The report also commented on the possible legal conflict between MP 869/18 and MP 870/19, edited by the Bolsonaro government, which establishes the basic organization of the agencies of the Presidency of the Republic and the Ministries and repeals Law nº 13.502/17 which, in turn, is amended by MP 869/18 by considering the ANPD as an agency of the Federal Public Administration. In the opinion of the rapporteur, since Law nº 13.502/17 is still in force, it was considered convenient to keep the ANPD as a member of the Presidency of the Republic, as a way of granting legal support to its creation, even in case of non-conversion of MP 870/19. Also, in case of conversion of both Provisional Acts, there will be express revocation of Law nº 13.502/17 and creation of the ANPD as part of the Presidency of the Republic.

The complementary report

It should be noted that, on May 7, 2019, the rapporteur presented an addition to the presented report, modifying some items dealt with in the first version of the PLV presented and adding new and relevant inclusions. These conclusions will still be discussed and may be reviewed by the Joint Committee and subsequent votes.
Initially, the addition reconsidered the imposition on the legal nature of the ANPD, granting a more “gentle” legal wording by providing that there would be a possibility of reassessing the temporary legal nature of the authority by the Executive Branch, including its possible transformation into an autonomous authority. However, it maintained that the reassessment should take place within two (2) years from the date of entry into force of the ANPD’s regimental structure, conferring certain legal certainty to the expectation of reconsideration of the authority structure.
Also, regarding sanctions, the administrative intervention penalty was replaced by the sanction of suspension of the exercise of personal data processing activity, for a maximum period of 6 (six) months and extendable for the same period; and the imposition of partial, total suspension sanctions and prohibition of data processing (serious sanctions), that can only be imposed after the imposition of penalties of simple fines, daily fines, disclosure of the infraction, blocking and elimination of personal data, in order to confer greater proportionality between the infraction and its sanction. The addition of the rapporteur’s vote has also modified some provisions, such as the provision that review of automated treatment by an individual, in cases provided by the ANPD, must take into account the nature, size of the entity and the volume of operations under treatment. Other relevant changes were the exclusion of express mention of the articulation of the ANPD with the National Consumer Secretariat (Senacon), an agency of the Ministry of Justice, in order to match the reference to public agencies that have sanctioning power relative to data protection; and flexible mandate permission and delegation of Executive Branch members to the National Council for Personal Data Protection and Privacy.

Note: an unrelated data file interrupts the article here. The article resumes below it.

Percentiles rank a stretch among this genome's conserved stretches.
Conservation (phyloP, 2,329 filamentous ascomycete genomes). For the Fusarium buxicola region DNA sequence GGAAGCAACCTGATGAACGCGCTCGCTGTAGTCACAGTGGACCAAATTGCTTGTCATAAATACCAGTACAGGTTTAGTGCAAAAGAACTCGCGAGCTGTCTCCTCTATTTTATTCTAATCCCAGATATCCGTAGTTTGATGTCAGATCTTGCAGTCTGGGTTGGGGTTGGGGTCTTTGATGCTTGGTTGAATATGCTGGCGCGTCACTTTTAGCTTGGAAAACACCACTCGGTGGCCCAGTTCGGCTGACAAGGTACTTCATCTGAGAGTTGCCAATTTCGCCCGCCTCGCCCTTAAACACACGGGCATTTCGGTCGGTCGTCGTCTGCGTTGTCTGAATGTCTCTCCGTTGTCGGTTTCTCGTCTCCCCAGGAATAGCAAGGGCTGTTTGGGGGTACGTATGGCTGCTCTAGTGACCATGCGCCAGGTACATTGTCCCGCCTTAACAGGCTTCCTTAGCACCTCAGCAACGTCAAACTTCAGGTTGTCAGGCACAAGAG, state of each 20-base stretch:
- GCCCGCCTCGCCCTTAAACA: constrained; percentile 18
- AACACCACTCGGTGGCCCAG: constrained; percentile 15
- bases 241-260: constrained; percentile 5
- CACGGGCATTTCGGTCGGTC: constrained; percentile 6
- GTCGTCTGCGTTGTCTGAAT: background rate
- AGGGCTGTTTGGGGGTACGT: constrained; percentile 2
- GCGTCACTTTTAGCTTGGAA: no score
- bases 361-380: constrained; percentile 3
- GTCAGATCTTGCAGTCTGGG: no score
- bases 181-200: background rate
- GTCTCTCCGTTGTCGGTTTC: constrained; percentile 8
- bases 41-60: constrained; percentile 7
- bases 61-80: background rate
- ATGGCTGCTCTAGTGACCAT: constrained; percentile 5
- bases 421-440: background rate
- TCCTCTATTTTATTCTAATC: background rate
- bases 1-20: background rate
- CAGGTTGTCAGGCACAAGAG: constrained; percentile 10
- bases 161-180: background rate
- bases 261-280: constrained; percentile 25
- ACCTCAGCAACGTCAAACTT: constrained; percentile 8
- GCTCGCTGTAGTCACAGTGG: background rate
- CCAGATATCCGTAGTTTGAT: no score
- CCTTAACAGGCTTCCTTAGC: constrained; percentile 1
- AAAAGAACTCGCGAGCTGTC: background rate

In addition, new devices were inserted, such as: i) the specification of Union Confederations representing the economic categories of the productive sector as representatives of the National Council for the Protection of Personal Data and Privacy; ii) the express provision of pharmaceutical assistance in the exceptions that allow the sharing of sensitive health data with the objective of obtaining economic advantage, in order to allow the achievement of public policies; iii) the need to create specific regulations for cases of information to the ANPD when sharing data with private entities, to avoid excessive notifications; iv) the possibility that more than one agency regulates a particular agent in the case of controllers submitted to other entities with sanctioning powers, in order to mitigate the possibility of applying severe sanctions to controllers and, consequently, the difficulty of executing public policies; v) the inclusion of competence to the ANPD for the implementation of simplified mechanisms, including by electronic means, for registering complaints about the treatment of personal data not in accordance with the LGPD; and vi) extension of the constitutional simplifications of procedures, guidelines and deadlines for micro and small enterprises to incremental or disruptive entrepreneurial initiatives that self-declare as startups or innovation companies.

Finally, it should be pointed out that the rapporteur decided to incorporate, during the presentation of the supplementary report, an additional provision, suggested by Member of Parliament, Celso Russomano, which gave rise to much discussion. This provision intends that individual leaks or unauthorized access may, only in individual cases, be the subject of conciliation between the controller and the personal data holder and, if there is no agreement, that the controller be subjected to the legal penalties provided. The amendment aims at avoiding harsh accountability of controllers for security incidents caused by external attacks by hackers, enabling the holder of the leaked data to negotiate an indemnity directly with the data bank.

The Telecommunications, Media and Technology (TMT) team of Azevedo Sette Advogados will continue to follow the developments on the subject.

Azevedo Sette Advogados